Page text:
Saturday, April 20, 2024

The Four Corn Fields, Keeping it Real for 90 Years in Barrio Logan – Las Cuatro Milpas

In 1933 Petra and Natividad Estudillo opened one of San Diego’s most beloved Mexican food restaurants in Barrio Logan. It has been serving up mind-blowing food made from the heart ever since. I am talking about Las Cuatro Milpas (The Four Corn Fields), 1857 Logan Ave, San Diego.

1857 Logan Ave, San Diego

If you are not aware of this place, don’t feel bad. It wasn’t until after high school in the late ’80s that I finally discovered this hidden gem. In the ’70s through the ’80s our family had another favorite Mexican restaurant in Barrio Logan, Chuey’s, established in 1952. We started going while it operated out of an old Quonset hut on the corner of Main and Crosby Streets.

Try to wrap your head around the year 1933. After Los Cuatro Milpas opened, it would be another two years until the California Pacific International Exposition opened in Balboa Park.

Petra and Natividad Estudillo, owners of Las Cuatro Milpas 1935. I have never been able to get a shot of this picture without the reflected images of customers in the background. I think that is how they would want it.

My grandparents arrived in Coronado in 1938. My grandfather loved tamales. I wonder if they ever ate at Las Cuarto Milpas, food for thought? 

My grandparents Clyde and Polly Anne Van Arsdall, Center Beach Coronado 1938.

This taco shop is as legendary as the line that forms and wraps around the block daily. The menu is short but sweet; you won’t find a better flour tortilla in San Diego. The packs of tortillas are stacked high and warm to the touch. If you get there early enough, they will let you purchase them by the dozen. 

The entire menu at Las Cuatro Milpas. It has not changed in the 25 years I have been going.

Fried to order in pork lard, their corn tortillas for the tacos have a crunch but remain pliable, giving them just the right amount of chew. When you try one, you will know what I am talking about. They offer tamales, burritos, and both classic tacos and rolled. The meat choices are chicken or pork; they keep things simple. This small menu allows them to do what they do exceptionally well. 

Rolled tacos lovingly fried in pork lard to order.

The beans and rice at Las Cuatro Milpas set a standard few can live up to. While all these things are noteworthy, the Chorizo con Huevo is what I dream about. I spoon this divine mixture of beans, eggs and chorizo into one of the warm flour tortillas they provide. I top it off with onions, cilantro, and a squeeze of fresh lemon. If I have Rolaids in the car, I add a dangerous amount of their house hot sauce. Honestly, I am drooling while writing this. 

Chorizo con Huevo, a fresh flour tortilla, onions, cilantro, a squeeze of lemon and the house hot sauce.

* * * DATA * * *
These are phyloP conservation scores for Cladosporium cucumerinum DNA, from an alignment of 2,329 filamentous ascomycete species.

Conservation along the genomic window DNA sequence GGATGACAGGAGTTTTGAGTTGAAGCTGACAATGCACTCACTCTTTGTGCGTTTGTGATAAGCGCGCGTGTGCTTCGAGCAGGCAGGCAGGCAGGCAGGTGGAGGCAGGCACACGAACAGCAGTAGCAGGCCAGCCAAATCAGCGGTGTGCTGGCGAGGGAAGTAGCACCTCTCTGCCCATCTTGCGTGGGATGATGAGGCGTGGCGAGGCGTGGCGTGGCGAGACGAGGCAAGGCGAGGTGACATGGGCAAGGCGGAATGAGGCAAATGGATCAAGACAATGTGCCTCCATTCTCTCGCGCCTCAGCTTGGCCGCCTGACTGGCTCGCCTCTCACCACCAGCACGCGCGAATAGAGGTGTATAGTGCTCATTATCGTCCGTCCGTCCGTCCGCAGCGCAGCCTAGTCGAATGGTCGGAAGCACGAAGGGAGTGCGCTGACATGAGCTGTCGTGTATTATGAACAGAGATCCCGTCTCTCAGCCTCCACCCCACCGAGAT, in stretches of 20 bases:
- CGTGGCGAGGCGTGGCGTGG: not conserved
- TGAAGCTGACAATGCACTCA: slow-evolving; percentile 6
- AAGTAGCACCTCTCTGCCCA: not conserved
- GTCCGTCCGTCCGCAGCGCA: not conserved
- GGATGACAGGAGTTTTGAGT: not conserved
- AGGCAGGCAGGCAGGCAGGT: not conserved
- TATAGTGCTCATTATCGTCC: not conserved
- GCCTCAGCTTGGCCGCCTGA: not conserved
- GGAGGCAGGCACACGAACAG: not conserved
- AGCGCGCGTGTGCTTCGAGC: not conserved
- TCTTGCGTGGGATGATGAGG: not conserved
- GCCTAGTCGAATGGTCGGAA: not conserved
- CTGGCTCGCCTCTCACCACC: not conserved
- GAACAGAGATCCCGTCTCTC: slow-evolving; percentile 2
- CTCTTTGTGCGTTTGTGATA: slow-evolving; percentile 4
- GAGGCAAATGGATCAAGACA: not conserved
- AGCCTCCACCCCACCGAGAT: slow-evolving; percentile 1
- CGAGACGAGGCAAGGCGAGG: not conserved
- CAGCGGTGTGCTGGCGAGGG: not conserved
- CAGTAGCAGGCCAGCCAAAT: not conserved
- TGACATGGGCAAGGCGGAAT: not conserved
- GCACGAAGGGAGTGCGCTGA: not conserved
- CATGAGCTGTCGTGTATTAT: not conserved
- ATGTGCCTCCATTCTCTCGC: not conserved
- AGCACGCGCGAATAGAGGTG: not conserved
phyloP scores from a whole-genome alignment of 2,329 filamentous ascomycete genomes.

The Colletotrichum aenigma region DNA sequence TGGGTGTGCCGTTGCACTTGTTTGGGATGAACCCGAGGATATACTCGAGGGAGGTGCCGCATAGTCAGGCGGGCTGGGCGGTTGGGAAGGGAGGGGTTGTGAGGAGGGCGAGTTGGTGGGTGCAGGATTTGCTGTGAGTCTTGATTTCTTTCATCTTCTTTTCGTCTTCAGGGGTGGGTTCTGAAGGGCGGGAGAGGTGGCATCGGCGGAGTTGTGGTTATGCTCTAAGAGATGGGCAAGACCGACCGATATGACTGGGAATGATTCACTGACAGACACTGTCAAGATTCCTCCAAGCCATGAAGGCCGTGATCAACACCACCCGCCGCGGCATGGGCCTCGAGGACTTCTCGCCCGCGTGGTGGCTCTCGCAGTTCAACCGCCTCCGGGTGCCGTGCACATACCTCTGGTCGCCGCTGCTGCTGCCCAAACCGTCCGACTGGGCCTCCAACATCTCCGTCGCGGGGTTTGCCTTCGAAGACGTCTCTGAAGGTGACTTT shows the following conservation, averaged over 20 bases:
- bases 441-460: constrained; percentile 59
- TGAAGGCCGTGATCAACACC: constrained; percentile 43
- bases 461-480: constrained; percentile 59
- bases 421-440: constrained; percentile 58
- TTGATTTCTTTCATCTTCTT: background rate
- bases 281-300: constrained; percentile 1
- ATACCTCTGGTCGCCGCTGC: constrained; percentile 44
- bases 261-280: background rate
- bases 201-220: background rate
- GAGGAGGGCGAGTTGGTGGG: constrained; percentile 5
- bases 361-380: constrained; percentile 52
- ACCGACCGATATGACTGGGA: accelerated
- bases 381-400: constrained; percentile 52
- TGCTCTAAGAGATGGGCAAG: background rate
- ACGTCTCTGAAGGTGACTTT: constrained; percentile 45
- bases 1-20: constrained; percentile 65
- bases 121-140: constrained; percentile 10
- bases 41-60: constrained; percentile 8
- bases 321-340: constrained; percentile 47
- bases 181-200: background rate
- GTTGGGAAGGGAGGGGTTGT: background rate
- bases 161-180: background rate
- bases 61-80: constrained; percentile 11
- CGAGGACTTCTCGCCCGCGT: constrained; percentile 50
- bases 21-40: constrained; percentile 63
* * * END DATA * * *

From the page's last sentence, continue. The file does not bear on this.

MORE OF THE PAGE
There are a couple of things worth noting about Las Cuarto Milpas. Despite the length, the line moves fast, and people are friendly. This queue also confirms that food brings people from all walks of life together. Everyone in that line knows what awaits them at the counter; warm smiles, great food, and an atmosphere that feels like family. Three of Petra and Natividad’s grandchildren, sisters, run the restaurant and are always present to welcome you into their family’s business. Women run the whole operation.

Tortillas made fresh by the women that work at Las Cuatro Milpas daily.

The restaurant is cash only. The hours are Monday through Friday, 8:30 am to 3:00 pm. Saturdays, they open earlier, at 6:00 am, and serve Menudo. This Saturday elixir is famous and can make the weekday line look short. They are closed on Sunday. 

My secret is to get there well before lunch during the week; the line usually starts to form after 10:30 most mornings. Parking is always an issue, but only after 10 am.  

All the magic happens right in front of you. What you see is what you get.

I place a small order for breakfast; tacos are the breakfast of champions. I then order enough takeout for the next few days. You can take home the beans, rice, and Chorizo con Huevo by the pint or quart and the flour tortillas, hot off the press, by the dozen. As the day moves along, they stop selling tortillas to-go so they can fill their in-house orders. 

Chorizo con Huevo is soft warm pinto beans, with bits of scrambled egg, chorizo and toped with rice. Served with warm flour tortillas.

If this article wasn’t convincing enough, you could check out Las Cuatro Milpas through the power of television on the Netflix series, The Taco Chronicles (season 3). 

Barrio Logan was voted one of the 51 Coolest Neighborhoods in the World by TimeOut, a London-based magazine that rates things to do in cities worldwide. The neighborhood ranked an impressive number 6, and Las Cuatro Milpas was mentioned as one of the places to eat. 

 



Clyde Van Arsdall
Clyde Van Arsdallhttps://oliveavenuesupperclub.com/
Clyde is a trained chef that has worked in hospitality for nearly 40 years. In addition to cooking, he is a freelance food writer and storyteller. Currently he works for CH Projects managing the pool and Beginner's Diner at the Lafayette Hotel. Clyde is a third-generation Coronado local, CHS graduate, and father of three. He also owns and operates Olive Avenue Supper Club, a boutique catering company specializing in culinary experiences. You can follow his culinary journey on Instagram @oliveavenuesuppper and read all his stories at www.oliveavenuesupper.comHave a story for The Coronado Times to cover? Send news tips or story ideas to: [email protected]

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